Nominate a Student Commencement Speaker by March 20

UW-Green Bay is seeking nominations for student speakers for the May 2020 commencement ceremonies. One student will be selected for each of the two ceremonies, representing one of the colleges participating in that particular ceremony:

  • Morning Ceremony (9:30 a.m.)
    • Austin E. Cofrin School of Business
    • College of Science, Engineering and Technology
  • Afternoon Ceremony (2 p.m.)
    • College of Arts, Humanities & Social Sciences
    • College of Health, Education & Social Welfare

Please nominate one or more students for this honor. Nominees must be graduating in May or August. Please send your nominations to Claudia Guzmán, via e-mail (guzmanc@uwgb.edu) by Friday, March 20, 2020 and include the following information:

  1. Student’s Name
  2. Student’s College
  3. Student’s Major(s)/Minor(s)
  4. Cumulative GPA
  5. Postgraduate Plans
  6. Brief Description of Student’s Accomplishments
  7. Other Reasons Why This Student Should be Recognized
  8. The Names of All Faculty Who Support This Nomination

This is the minimum amount of information required to nominate a student.  Please feel free to provide as much additional information as you would like to support your nomination(s).

Thank you for your assistance with identifying potential students for this most special designation and honor. Your efforts are appreciated.

About the Graduating Class Speaker Yuntlekalau Mamie McLester

Success comes at your own pace. Yuntlekalau Mamie McLester, Satuday’s graduating class speaker, knows this well. As a non-traditional student, mother and mentor, McLester forged a path toward earning her degree that was neither fast nor easy, but is indeed her own. UW-Green Bay is the fifth and final college she’s attended on her path to completing an undergraduate degree. Along the way, she’s found the importance in one’s passion should be encompassed within earning a degree.

Her unique journey toward obtaining this diploma today included asserting her passions, finding belonging in the right program, having a valuable sense of community on campus and starting a family. Originally from Oneida, Wisconsin, McLester is of the People of the Standing Stone and she’s of the Wolf Clan.

McLester graduates today with a Bachelor of Arts in First Nations, a minor in environmental science and a certificate in Environmental Management and Business. She was nominated to serve as Commencement Speaker by John Arendt, Forrest Brooks, Carol Cornelius, Elizabeth Wheat, JP Leary, Lisa Poupart, Rosa Serrano, Karen Stahlheber, Alison Staudinger and David Turney.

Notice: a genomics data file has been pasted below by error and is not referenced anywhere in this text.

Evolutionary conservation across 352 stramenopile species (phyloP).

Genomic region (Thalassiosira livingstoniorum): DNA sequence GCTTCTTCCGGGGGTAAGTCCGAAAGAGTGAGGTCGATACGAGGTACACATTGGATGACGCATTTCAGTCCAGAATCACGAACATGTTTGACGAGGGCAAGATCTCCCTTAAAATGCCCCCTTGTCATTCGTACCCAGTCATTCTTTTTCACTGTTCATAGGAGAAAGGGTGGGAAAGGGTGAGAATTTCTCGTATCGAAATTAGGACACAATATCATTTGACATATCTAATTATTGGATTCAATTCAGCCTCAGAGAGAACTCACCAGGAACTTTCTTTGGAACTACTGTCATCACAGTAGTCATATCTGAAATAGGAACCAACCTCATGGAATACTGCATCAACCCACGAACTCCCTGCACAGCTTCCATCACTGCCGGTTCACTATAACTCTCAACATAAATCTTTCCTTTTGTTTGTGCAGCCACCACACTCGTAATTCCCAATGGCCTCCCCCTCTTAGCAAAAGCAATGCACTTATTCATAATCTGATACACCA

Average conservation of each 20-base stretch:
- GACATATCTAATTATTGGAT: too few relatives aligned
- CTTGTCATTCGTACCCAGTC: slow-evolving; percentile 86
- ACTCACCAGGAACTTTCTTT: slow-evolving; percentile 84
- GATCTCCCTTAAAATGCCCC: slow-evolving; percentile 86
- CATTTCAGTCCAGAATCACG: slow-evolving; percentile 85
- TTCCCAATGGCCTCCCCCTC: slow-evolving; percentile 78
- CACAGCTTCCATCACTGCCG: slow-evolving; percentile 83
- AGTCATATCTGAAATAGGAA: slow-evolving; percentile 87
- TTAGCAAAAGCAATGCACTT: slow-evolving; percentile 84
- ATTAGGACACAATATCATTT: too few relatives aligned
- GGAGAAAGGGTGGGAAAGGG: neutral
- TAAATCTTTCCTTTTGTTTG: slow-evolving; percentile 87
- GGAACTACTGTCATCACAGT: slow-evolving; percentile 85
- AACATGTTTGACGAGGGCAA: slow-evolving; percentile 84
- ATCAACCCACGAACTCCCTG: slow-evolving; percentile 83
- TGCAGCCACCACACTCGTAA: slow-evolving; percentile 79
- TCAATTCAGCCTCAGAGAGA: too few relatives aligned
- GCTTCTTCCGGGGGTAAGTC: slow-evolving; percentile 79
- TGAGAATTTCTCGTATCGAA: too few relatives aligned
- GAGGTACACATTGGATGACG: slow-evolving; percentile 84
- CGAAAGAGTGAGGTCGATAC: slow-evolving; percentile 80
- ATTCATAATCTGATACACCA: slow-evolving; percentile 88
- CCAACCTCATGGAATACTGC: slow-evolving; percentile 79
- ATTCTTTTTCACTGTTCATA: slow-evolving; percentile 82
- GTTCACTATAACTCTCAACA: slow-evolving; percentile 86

Described as a powerful Haudenosaunee woman, she embodies the work of her ancestors as a positive campus leader. Her contributions to the upward mobility of student successes include but are not limited to serving as a peer mentor in the Gateway to Phoenix Success program, leading the Intertribal Student Council, assistant teaching undergraduate students Ethnohistory with Carol Cornelius. Her strength in helping others comes from being an active community member and a mother. As a student she attended the Wisconsin Sustainability in Business Conference, was a presenter at the Widening the Circle Conference, and presenter at the Wisconsin Indian Education Association. She continues to advocate for wellness and social change in underrepresented communities.

This past year, as an intern at the Great Lakes Inter-Tribal Council’s Native American Research Center on Health, McLester looked into policies and practices that colleges and universities could adopt to help foster greater academic success and better overall wellness for Native American students. McLester served as the student representative on the search and screen committee for the Native American Student Success Coordinator for the UW System, and was the only student from across Wisconsin selected to do so. The work she completed through her internship leaves an important legacy for other Native students who attend UW-Green Bay.

McLester credits UW-Green Bay faculty and fellow students for encouraging her to get involved and to use her voice to encourage the real conversations about inclusion and diversity that are so important in Wisconsin and beyond.

“Ms. McLester works collaboratively across all social groups to build consensus and promote inclusion,” wrote Associate Prof. Lisa Poupart in her letter of recommendation. “Her strengths are many and include strong intellectual abilities, excellent oral communication and presentation skills. She is an authentic ally in action to members of oppressed social groups including people of color and the LGBTQ communities. She is always working to understand her own privilege and challenges those around her to grow and do the same. Her approach to challenging others is effective and firmly rooted in respect.”